Tuesday, April 22, 2008

Gospel: Implication and Content

I've been listening to N.T. Wright's interview at the Asbury Theological Seminary Chapel which was most interesting (esp. his response to John Piper's book) with Ben Witherington III chiming in as well. But one thing that grabbed my attention is Wright's articulation of Rom. 3.27-30:

"Then what becomes of our boasting? It is excluded. By what kind of law? By a law of works? No, but by the law of faith. For we hold that one is justified by faith apart from works of the law. Or is God the God of Jews only? Is he not the God of Gentiles also? Yes, of Gentiles also, since God is one. He will justify the circumcised by faith and the uncircumcised through faith (ESV)"

Notice the beginning of v. 29 "Or is God the God of the Jews only?" which begins with the disjunctive particle ē. Clearly here an ethnocentric soteriology is the antithesis to justification by faith. Let me contrast that with Mark Dever's T4G address cited below, which makes confronting ethnocentrism in the church an implication of justification. There Dever maintained that one can get justification right but get the implication wrong. This is why in conservative circles in the USA you had Christians who believed in the gospel but also believed in racial segregation - they just got the implications wrong. But what Paul is saying is much, much stronger than that, according to Paul you cannot believe in justification by faith and an ethnocentric (or segregationist) ecclesiology because they are mutually exclusive, hence the "or"! Paul poses to his audience an argument of alternatives and they asked to choose one option. Now keep in mind, Dever and Wright both agree that ethnocentrism and segregation in the church are out of step with the gospel, the question is how does that principle relate to the gospel (or more accurately to justification). Rather than say that justification is a vertical event between God and human beings with horizontal implications for human relationships, I'd rather say that justification is both a vertical and horizontal event where the content and context are not neatly distinguished. That said, I think Paul premises the latter on the former but without reducing the horizontal elements purely to an implication, since the horiztonal and vertical elements of justification are bound up together even if one has a logical priority.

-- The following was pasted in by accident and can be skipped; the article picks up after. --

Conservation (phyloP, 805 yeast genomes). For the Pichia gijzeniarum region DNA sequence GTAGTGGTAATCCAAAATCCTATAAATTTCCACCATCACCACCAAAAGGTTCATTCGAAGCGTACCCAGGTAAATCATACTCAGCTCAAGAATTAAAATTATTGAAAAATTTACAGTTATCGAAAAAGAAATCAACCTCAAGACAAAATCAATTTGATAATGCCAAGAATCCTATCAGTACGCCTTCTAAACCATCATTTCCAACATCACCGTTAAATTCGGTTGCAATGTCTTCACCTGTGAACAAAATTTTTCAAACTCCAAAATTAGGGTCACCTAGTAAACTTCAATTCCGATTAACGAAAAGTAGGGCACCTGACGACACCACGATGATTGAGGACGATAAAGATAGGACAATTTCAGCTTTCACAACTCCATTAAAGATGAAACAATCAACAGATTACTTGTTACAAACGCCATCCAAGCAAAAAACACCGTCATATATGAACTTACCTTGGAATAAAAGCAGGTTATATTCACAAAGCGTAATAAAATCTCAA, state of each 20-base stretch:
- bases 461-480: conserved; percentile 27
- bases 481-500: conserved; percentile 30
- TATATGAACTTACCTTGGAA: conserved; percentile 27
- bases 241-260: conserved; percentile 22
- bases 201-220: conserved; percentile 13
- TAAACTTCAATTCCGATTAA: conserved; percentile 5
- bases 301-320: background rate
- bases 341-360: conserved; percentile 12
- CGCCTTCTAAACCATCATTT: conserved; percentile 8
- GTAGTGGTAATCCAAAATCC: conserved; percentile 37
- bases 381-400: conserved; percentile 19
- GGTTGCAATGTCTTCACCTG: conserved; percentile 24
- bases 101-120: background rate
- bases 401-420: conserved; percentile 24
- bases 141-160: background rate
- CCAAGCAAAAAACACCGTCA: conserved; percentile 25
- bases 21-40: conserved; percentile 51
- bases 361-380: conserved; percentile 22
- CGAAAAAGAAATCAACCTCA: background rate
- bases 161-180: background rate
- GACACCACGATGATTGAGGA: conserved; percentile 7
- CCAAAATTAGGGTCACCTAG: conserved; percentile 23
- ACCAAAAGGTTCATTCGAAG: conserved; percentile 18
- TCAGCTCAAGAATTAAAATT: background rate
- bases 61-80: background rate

7 comments:

Sam said...

Hi,

An exchange between Wright and Gaffin at Auburn Avenue a few years back hint at a similar tension. I don't recall the exact exchange, but it's roughly as follows:

Gaffin asks whether Wright would be happy with the statement that ecclesiology is an epiphenomenon of justification. Wright responds that he would not be happy with that. He says ecclesiology is the thing itself.

Enjoying your thoughts on these issues.

- Sam

Luke Britt said...

Good post. I agree with the vertical/horizontal approach. It seems to include covenant community, right status with God, etc.

Richard Sugg said...

Could another *possible* explanation is that rather than speaking in racial terms (Jew/Gentile), Paul is speaking in terms of "has the law / doesn't have the law", which would also be Jew/Gentile? It seems that the racial segregation that Paul is refuting could be said as "Only Jews can be saved because you are saved by the Law". The racism that we have in America is "one race is better than another" or "I don't like those of another kind because they are another kind".

If we say this is an essential, then we have just cut off hordes of people from God's Kingdom, including most of the Puritans.

What are your thoughts?

Joel Willitts said...

Thanks for this notice of the interview. I am enjoying listening to it as I write.

JW

simon said...

Yes, yes, yes, Michael - thank you for drawing this interview to my attention. How I agree with your point that justification is both vertical and horizontal. I guess Ephesians 2:11-17 (whoever wrote it!) is saying something broadly similar. Thanks for the excellent blog.

Daniel Doleys said...

wow another great observation on the holistic nature of justification. righteousness is almost always presented as a man to God and man to man think in the Bible..just look at the Psalms...to be made righteous is to returned to the right state of being. the jews were never supposed to hate gentiles but be a kingdom of priests to them

John Smuts said...

Great blog Michael.

"Rather than say that justification is a vertical event between God and human beings with horizontal implications for human relationships, I'd rather say that justification is both a vertical and horizontal event where the content and context are not neatly distinguished."

Isn't it also possible to say that it is both (simultaneously) a vertical and horizontal event but that the horizontal is a direct consequence (as opposed to merely an implication) of the vertical?

I think that is closer to what Dever is getting at.